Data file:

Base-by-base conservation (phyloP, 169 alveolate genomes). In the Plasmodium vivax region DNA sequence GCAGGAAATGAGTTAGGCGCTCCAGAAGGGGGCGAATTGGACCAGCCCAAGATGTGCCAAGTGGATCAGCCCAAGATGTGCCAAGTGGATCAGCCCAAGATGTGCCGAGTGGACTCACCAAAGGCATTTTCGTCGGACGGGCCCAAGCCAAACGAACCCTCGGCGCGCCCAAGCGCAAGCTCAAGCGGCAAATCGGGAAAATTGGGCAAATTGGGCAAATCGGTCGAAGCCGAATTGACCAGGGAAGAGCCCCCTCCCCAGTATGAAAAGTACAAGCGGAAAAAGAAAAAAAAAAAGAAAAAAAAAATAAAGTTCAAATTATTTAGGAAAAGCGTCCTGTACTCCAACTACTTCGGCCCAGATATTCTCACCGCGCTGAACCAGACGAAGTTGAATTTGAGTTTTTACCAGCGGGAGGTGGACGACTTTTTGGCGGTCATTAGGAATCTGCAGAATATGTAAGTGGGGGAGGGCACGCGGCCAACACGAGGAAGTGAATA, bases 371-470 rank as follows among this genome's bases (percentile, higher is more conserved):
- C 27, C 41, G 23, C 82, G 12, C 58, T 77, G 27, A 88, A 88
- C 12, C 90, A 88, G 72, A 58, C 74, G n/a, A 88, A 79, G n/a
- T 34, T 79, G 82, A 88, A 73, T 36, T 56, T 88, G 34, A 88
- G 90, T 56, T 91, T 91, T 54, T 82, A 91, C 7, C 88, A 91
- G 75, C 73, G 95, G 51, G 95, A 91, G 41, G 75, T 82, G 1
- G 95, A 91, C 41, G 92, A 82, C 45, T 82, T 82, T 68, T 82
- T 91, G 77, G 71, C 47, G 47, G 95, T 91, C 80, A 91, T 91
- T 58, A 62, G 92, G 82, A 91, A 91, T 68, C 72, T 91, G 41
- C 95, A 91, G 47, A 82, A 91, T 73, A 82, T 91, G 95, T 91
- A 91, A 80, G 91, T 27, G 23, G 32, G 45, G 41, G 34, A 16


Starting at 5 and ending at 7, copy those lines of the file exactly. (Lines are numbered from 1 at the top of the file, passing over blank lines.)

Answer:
- G 90, T 56, T 91, T 91, T 54, T 82, A 91, C 7, C 88, A 91
- G 75, C 73, G 95, G 51, G 95, A 91, G 41, G 75, T 82, G 1
- G 95, A 91, C 41, G 92, A 82, C 45, T 82, T 82, T 68, T 82